Born in 1933, in the village of Anaphotia, near Larnaca in Cyprus, into a family of very poor peasant farmers, Stass Paraskos was to become of one of the most important Cypriot artists of his generation. He was also a significant
lecturer on art in several British universities and art schools, and he played a key role in the battle against censorship of the arts in Britain in the 1960s.
EARLY LIFE AND ART STUDIES
Stass Paraskos was born into a very poor family in the small village of Anaphotia (now called Anafotida) near the town of Larnaca, in Cyprus, in 1933. At this time Cyprus was part of the British Empire, but it was also a time of extreme poverty on the island. Stass said of his early life that most of the time was spent looking after his family's flock of sheep and goats, although he did attend elementary school.
According to Stass, his father sent him to England in 1953, and once he had arrived in London, Stass began working as a pot washer, waiter and cook in various restaurants in London, most notably the ABC Tearooms in Tottenham Court Road. At this time he lived in the then thriving Greek-Cypriot community in Camden Town. In 1955 he moved to Leeds in the north of England, again to work in restaurant kitchens, but with encouragement from the artist Harry Thubron, he soon become a student at Leeds College of Art (Leeds Arts University). It was in Leeds he met and befriended some of the key artists who would influence his attitude to art, including the painter Terry Frost, the Fluxus performance artist Robin Page, the Surrealist artist Tony Earnshaw, and the sculptor and installation artist Laurie Burt.
ARRESTED BY THE POLICE
In 1966, Stass was involved in a notorious court case when he was arrested and charged by Leeds City Police with exhibiting obscene paintings. As a result he became the last artist in Britain to be successfully prosecuted for obscenity under the Vagrancy Act of 1838, the same law previously used against D.H. Lawrence. Several of the obscene paintings are now owned by the Tate Gallery in London.
Despite this, Stass went on to become a highly regarded artist, exhibiting at galleries such as the ICA, and lecturer in art, teaching at Leeds College of Art, Leeds University, De Montfort University, the University for Creative Arts, and elswehere. In 1969 he founded the first art college in Cyprus, the Cyprus College of Art, running it as an artist-led institution in which artistic and social freedom were the key guiding watchwords. Despite having primitive facilities, the Cyprus College of Art became an international sensation, and attracted to Cyprus many leading artists, including Terry Frost, Euan Uglow, Dennis Creffield, Anthony Caro, Mali Morris, Jennifer Harding, Geoff Rigden and Rachel Whiteread, as well as art students from all over the world.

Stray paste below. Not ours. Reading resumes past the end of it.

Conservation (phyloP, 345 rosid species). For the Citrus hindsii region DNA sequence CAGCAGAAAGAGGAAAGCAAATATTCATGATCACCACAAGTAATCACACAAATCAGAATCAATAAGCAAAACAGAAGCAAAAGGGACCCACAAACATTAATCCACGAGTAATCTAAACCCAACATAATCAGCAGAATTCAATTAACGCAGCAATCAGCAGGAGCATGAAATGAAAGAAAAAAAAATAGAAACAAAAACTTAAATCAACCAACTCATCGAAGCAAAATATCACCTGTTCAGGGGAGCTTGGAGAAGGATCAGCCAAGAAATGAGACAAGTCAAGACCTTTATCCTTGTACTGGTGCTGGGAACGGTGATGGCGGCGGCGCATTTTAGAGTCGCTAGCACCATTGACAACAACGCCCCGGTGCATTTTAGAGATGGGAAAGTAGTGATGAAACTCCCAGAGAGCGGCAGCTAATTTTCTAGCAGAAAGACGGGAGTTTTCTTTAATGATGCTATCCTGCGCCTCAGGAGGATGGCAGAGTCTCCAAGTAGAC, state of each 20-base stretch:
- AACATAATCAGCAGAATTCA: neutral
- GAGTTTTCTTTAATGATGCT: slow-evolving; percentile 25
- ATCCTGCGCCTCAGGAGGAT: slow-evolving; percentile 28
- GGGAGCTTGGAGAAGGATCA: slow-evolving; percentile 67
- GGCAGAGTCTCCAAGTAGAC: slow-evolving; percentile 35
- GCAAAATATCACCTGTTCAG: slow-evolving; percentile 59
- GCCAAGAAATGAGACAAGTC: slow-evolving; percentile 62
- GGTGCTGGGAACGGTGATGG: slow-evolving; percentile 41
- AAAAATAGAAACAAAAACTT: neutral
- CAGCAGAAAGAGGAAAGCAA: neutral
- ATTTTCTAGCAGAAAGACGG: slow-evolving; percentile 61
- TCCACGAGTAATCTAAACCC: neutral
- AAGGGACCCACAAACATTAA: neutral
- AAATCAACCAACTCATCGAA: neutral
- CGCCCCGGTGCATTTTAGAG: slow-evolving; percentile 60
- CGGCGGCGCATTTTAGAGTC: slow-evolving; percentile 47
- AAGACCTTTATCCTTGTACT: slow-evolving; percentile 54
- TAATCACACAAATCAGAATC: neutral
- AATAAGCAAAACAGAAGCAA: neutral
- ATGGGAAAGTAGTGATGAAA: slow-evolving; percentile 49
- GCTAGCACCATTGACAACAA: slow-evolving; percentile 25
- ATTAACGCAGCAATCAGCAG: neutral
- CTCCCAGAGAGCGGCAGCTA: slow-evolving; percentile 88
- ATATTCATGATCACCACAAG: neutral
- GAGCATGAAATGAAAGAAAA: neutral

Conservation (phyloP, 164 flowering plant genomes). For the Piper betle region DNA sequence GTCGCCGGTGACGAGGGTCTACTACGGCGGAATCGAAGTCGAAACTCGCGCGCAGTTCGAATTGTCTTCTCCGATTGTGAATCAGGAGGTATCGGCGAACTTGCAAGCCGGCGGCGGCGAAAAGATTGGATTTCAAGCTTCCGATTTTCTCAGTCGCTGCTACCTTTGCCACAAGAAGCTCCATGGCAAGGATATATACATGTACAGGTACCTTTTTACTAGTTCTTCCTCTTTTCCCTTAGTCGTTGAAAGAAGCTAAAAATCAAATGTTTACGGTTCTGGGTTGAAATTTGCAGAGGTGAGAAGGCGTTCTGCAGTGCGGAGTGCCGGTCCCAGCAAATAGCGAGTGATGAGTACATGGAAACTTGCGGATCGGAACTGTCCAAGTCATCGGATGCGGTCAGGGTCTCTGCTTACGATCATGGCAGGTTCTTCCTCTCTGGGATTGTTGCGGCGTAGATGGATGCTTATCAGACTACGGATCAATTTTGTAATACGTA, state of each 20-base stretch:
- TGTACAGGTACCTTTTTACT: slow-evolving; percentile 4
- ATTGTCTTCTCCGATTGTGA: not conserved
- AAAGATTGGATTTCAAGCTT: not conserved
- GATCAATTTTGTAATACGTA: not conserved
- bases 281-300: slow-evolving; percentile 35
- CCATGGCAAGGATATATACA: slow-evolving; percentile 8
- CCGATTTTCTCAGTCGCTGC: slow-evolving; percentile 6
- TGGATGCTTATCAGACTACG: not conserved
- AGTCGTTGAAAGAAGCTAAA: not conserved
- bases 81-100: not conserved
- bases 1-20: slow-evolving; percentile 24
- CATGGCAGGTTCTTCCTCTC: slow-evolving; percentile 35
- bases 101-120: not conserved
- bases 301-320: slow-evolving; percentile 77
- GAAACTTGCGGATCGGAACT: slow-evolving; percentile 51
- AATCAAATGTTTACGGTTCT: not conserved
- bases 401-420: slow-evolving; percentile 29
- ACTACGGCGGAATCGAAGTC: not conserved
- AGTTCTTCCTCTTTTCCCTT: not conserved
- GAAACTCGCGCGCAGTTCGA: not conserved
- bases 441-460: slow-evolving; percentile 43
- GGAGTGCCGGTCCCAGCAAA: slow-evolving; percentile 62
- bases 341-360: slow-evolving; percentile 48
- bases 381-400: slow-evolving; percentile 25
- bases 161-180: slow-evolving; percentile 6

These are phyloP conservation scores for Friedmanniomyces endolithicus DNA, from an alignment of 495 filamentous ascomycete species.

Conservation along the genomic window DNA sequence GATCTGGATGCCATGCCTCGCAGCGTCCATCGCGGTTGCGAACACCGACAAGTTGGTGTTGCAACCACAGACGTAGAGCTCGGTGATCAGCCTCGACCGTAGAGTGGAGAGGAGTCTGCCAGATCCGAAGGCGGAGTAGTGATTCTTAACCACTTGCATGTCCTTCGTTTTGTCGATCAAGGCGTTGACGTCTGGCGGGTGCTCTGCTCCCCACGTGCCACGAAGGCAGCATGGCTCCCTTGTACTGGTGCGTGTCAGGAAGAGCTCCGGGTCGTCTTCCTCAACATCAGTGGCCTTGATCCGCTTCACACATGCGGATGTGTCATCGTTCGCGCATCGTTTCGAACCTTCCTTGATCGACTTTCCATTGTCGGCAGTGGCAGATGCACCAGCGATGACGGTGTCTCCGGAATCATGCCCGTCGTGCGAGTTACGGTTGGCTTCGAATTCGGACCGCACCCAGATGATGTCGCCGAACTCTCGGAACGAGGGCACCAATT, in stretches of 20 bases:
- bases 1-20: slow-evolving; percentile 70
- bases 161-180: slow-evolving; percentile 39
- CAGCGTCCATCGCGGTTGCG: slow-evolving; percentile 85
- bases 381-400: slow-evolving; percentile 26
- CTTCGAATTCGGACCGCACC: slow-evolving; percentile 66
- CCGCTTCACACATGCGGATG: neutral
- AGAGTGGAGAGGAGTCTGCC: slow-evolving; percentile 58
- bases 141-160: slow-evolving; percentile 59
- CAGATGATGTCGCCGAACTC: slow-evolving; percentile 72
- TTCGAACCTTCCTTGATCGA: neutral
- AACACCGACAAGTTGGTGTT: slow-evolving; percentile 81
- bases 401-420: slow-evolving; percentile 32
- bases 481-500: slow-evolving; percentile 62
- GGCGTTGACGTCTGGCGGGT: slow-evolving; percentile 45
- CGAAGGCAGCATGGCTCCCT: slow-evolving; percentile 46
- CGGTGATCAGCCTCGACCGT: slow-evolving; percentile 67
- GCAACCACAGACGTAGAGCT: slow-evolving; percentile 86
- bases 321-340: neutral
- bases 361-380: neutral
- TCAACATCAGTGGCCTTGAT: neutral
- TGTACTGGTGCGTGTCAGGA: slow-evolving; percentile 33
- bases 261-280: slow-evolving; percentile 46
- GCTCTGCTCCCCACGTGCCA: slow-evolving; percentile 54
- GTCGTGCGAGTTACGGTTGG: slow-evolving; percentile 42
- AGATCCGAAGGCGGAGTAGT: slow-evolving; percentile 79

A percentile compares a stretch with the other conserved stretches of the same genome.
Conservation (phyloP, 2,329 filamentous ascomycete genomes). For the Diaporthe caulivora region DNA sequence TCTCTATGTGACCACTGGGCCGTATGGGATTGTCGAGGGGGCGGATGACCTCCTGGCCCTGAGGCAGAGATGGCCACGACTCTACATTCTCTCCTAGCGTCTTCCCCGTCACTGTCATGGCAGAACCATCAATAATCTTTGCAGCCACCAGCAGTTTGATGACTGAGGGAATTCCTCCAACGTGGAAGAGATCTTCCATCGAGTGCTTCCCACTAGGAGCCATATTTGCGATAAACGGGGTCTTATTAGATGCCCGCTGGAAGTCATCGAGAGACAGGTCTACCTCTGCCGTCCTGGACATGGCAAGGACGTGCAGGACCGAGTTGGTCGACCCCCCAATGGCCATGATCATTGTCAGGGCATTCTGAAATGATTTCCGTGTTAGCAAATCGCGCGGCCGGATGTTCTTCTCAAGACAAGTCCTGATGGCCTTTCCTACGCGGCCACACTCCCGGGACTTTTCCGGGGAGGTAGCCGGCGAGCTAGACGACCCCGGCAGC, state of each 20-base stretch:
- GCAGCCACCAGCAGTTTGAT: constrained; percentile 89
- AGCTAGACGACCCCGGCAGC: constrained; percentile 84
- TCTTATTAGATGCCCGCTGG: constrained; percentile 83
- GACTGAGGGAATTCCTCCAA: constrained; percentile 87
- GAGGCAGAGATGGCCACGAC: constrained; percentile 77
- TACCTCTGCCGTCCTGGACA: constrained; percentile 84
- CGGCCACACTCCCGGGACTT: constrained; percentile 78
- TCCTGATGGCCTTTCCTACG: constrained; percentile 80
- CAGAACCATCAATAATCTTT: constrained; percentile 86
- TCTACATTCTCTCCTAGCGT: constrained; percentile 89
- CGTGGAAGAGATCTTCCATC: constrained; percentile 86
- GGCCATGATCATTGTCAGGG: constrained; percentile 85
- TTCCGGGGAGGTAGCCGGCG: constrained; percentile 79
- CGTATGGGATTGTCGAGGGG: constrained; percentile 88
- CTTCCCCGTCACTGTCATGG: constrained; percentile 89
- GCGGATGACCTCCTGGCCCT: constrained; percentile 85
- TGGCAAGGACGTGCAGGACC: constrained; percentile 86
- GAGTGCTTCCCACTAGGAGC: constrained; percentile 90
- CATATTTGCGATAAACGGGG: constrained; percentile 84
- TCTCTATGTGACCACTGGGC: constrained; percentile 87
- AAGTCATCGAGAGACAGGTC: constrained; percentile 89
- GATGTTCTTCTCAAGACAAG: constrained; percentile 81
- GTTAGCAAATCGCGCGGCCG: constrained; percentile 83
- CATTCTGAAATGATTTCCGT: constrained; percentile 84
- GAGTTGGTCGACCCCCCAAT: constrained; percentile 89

A POLITICAL ARTIST
Stass was always a highly political artist, with left-wing, and later anarchist, sympathies. A member of the Communist Party of Cyprus (AKEL) in his youth, he used his art to look at subjects such as political and social oppression, the rights of women and the horrors of war in Cyprus and the Middle East. This political activism went beyond his painting too, with frequent articles by Stass appearing in Cypriot newspapers attacking what he saw as the destruction of Cypriot culture, society and the environment by capitalism. Of the international arts festival, Manifesta 6, due to be staged in Cyprus in 2006, he wrote of it being 'a capitalist plot to hijack and destroy what is uniquely Cypriot in our culture and replace it with a bland globalism.'
Stass's painting style drew on the western art traditions of modernism, especially the work of Gauguin and Matisse, but this was combined with the ancient traditions of Byzantine icon painting, particularly in the way Stass composed his picture space, to create a unique form of art. Although this has been described as a 'lyrical style', that phrase threatens to hide the social and political vehemence of both the style and subject matter of Stass's painting.
Given this, it is perhaps not surprising that Surrealism was also an influence on the way Stass painted. Stass would often start a new painting by using accidental marks, for example by randomly cutting pieces of paper and using these as stencils to create a series of abstract shapes on the canvas. Working over these abstract forms in an open-ended way would slowly turn them into the figurative elements of the final painting. As this shows, Stass did not believe artists should pre-determine what their work would look like, even if their aim was to explore social and political issues. Instead, it was better for the work of art to form itself, or evolve, through the process of its production.
MUSEUMS AND GALLERY COLLECTIONS
Stass's work can be seen in many of the art museums of Cyprus, including the State Gallery of Contemporary Cypriot Art and the Archbishop Makarios III Foundation in Nicosia. He also has work in collections of the government of Greece, and in the United Kingdom in the collections of the University of Leeds, Leeds Art Gallery and the Arts Council of England. He is the only artist born in Cyprus to have work in London's Tate Gallery.
Stass Paraskos died at his home in Paphos, Cyprus, on 4 March 2014, of septicaemia, caused by diabetes-related gangrene in his legs. He was 81 years old.
The art college he founded, the Cyprus College of Art, still continues, and the sculpture garden he created in its grounds in the village of Lempa, near Paphos, is open to the public.
Stass Paraskos in his studio
in Leeds, England in 1966
Detail from 'The daughter of Pharaoh, Thermonthis receives Moses from the Nile', 1999
Detail from 'Enclave teacher in Karpasia
and her frightened children', 2000
Detail from a British newspaper report published following Stass Paraskos's arrest in Leeds in 1966
Text on this page by Michael Paraskos, April 2018